An Oklahoma man has turned himself into authorities in connection to a $1 million cattle embezzlement case. Marty Robert Maahs, 33, turned himself into the Jackson County Sheriff’s Department last week after a warrant had been issued for his arrest as the result of an investigation by Texas and Southwestern Cattle Raisers Association Special Ranger Scott Williamson.
In early 2017 Williamson initiated his investigation after being contacted by Frazer Bank in Altus, Oklahoma. Bank officials were concerned with possible illicit activities by Maahs in connection to a bank loan valued at more than $1 million, where he put up cattle as collateral. Through the course of the investigation, Williamson discovered that Maahs had disposed of livestock proceeds without payment to the bank. The investigation also revealed embezzlement of livestock funds, false statement, and representation of collateral to the bank and the sale of mortgaged personal property without payment to the bank.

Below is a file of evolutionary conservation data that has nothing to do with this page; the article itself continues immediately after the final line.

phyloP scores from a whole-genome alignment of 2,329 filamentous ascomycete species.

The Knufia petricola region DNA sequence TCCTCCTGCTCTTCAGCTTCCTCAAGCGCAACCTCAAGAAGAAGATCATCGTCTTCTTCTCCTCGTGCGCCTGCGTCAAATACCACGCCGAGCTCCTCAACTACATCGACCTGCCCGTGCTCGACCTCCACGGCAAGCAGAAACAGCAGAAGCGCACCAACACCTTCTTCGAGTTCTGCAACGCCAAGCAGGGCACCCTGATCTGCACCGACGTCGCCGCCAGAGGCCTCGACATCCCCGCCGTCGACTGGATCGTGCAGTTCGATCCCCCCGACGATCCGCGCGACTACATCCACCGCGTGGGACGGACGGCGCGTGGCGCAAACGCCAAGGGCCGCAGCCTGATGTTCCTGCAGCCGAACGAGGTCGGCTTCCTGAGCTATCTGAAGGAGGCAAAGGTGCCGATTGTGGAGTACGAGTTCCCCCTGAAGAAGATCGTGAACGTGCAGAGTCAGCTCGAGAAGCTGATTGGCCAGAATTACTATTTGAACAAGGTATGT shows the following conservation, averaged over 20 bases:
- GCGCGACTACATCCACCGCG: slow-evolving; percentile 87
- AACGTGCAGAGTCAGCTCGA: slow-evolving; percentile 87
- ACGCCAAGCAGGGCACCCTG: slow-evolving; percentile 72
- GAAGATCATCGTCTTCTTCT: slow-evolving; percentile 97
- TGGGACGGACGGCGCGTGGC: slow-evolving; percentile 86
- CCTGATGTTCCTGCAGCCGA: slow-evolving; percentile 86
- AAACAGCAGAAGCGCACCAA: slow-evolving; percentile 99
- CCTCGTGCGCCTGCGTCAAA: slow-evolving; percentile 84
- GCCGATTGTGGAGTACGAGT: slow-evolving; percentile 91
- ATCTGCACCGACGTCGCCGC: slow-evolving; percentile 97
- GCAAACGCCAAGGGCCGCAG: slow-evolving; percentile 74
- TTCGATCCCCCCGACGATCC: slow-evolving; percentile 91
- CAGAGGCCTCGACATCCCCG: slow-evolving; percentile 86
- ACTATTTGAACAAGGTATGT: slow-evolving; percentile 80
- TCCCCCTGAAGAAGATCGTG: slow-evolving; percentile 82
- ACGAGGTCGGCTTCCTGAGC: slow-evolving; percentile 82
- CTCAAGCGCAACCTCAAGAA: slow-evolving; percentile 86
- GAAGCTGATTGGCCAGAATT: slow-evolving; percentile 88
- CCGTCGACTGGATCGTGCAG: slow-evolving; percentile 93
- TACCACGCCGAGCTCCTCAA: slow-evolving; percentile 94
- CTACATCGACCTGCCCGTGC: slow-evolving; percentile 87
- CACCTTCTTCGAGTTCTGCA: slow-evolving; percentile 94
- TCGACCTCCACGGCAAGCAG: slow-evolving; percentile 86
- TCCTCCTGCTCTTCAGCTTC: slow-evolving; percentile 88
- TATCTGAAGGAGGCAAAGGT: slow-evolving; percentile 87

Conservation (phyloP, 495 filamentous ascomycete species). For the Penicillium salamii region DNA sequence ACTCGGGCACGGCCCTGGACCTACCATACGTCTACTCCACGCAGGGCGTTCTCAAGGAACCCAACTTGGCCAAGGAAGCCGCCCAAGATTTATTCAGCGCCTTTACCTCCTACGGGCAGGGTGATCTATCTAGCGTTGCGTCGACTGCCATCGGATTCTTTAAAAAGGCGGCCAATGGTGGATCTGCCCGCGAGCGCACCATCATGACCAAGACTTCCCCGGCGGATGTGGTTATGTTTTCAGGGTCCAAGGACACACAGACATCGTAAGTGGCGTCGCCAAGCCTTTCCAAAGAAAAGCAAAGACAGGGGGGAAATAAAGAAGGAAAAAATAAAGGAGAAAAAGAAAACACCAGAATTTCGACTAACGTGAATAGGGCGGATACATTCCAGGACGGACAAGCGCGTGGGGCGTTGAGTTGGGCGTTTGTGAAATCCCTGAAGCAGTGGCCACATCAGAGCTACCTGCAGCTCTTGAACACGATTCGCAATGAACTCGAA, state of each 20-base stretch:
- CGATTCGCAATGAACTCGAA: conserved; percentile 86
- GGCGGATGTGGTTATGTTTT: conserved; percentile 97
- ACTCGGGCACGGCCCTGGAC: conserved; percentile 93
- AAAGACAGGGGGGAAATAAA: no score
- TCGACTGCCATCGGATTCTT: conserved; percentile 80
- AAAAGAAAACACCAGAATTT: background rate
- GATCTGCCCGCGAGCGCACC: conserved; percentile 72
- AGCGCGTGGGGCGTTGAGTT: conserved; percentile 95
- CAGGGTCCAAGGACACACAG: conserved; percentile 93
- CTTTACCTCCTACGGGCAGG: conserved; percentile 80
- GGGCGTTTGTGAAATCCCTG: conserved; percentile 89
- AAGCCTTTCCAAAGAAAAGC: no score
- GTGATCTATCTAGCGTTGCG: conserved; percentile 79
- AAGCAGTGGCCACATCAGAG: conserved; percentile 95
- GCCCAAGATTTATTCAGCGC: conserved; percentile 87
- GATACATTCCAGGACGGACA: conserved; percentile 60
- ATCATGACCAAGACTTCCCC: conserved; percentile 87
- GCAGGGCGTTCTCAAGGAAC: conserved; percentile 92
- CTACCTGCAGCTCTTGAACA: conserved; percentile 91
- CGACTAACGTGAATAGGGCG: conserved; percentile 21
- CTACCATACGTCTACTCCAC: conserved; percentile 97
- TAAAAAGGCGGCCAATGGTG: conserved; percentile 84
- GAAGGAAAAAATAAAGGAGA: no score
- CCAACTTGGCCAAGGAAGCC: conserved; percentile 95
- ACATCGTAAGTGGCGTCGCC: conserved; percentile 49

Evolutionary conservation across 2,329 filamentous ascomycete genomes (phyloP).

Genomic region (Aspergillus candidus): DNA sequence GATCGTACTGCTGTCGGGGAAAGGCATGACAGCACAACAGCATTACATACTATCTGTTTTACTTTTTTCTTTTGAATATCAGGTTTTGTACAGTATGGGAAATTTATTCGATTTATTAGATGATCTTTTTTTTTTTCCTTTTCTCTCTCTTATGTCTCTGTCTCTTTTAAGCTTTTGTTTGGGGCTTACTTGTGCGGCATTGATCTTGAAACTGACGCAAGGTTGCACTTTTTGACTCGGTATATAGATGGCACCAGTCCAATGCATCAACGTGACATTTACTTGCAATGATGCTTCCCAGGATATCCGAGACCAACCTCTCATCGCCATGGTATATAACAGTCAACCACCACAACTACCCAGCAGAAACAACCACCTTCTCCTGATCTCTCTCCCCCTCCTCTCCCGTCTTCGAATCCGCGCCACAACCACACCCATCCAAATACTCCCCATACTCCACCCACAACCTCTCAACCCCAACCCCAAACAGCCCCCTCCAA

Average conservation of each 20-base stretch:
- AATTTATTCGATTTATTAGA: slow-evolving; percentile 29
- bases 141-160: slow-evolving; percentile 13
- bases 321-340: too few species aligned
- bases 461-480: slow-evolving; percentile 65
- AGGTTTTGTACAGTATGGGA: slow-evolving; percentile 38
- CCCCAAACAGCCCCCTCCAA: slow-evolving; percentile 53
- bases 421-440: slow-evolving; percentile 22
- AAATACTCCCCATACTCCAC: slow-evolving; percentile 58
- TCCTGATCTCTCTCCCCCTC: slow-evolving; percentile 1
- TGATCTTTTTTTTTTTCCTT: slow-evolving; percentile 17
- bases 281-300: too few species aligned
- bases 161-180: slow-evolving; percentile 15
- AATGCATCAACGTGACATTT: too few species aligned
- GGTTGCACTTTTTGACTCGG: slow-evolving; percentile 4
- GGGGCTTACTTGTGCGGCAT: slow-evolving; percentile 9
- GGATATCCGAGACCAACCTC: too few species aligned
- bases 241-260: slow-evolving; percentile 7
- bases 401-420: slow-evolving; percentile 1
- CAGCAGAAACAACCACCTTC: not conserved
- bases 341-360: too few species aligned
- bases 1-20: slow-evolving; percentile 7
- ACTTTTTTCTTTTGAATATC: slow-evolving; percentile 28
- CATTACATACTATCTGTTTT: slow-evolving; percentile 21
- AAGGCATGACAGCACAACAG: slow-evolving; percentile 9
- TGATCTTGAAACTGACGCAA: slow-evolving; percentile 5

The investigation led to three felony counts: embezzlement greater than $25,000, obtaining by trick or deception greater than $1,000 and chattel encumbered greater than $1,000. The three charges could land Maahs in prison for up to 23 years. He also faces possible fines of more than $15,000 and restitution to the bank exceeding $1 million.
Maahs was booked into the Jackson County Jail and released on bond. He is awaiting trial.
The TSCRA said this case shows why Special Rangers have to be experts in every facet of law enforcement, even financial crimes.
Financial crimes can have a detrimental impact on other law-abiding cattle producers. According to Williamson, when criminals defraud financial institutions, as alleged in this case, it can make credit harder to obtain and more expensive for others who rely on those same financial tools.